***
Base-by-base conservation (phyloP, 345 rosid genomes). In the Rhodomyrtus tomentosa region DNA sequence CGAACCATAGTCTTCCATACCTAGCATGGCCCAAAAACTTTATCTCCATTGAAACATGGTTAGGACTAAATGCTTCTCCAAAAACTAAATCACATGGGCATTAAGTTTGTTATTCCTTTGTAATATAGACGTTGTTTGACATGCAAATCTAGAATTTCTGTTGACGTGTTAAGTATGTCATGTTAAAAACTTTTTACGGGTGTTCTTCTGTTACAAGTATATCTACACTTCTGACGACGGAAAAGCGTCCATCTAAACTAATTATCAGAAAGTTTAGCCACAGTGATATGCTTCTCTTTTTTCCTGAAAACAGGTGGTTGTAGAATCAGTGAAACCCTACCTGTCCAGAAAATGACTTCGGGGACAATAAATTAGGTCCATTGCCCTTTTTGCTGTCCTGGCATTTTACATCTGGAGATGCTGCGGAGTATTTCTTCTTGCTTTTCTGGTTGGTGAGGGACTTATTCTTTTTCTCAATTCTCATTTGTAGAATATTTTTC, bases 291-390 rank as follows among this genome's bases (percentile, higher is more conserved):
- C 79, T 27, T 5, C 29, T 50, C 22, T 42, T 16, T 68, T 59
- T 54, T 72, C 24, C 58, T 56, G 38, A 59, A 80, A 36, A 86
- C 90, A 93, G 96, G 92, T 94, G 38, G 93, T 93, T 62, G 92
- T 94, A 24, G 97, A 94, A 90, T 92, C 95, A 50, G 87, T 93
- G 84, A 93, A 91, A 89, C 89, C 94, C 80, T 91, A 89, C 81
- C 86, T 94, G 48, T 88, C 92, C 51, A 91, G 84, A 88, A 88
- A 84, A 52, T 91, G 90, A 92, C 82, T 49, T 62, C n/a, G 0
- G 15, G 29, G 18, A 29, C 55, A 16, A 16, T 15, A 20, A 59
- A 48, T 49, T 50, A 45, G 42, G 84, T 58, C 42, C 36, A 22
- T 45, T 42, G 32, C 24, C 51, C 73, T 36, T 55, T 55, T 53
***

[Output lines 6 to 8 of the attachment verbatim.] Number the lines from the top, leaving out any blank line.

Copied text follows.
- G 84, A 93, A 91, A 89, C 89, C 94, C 80, T 91, A 89, C 81
- C 86, T 94, G 48, T 88, C 92, C 51, A 91, G 84, A 88, A 88
- A 84, A 52, T 91, G 90, A 92, C 82, T 49, T 62, C n/a, G 0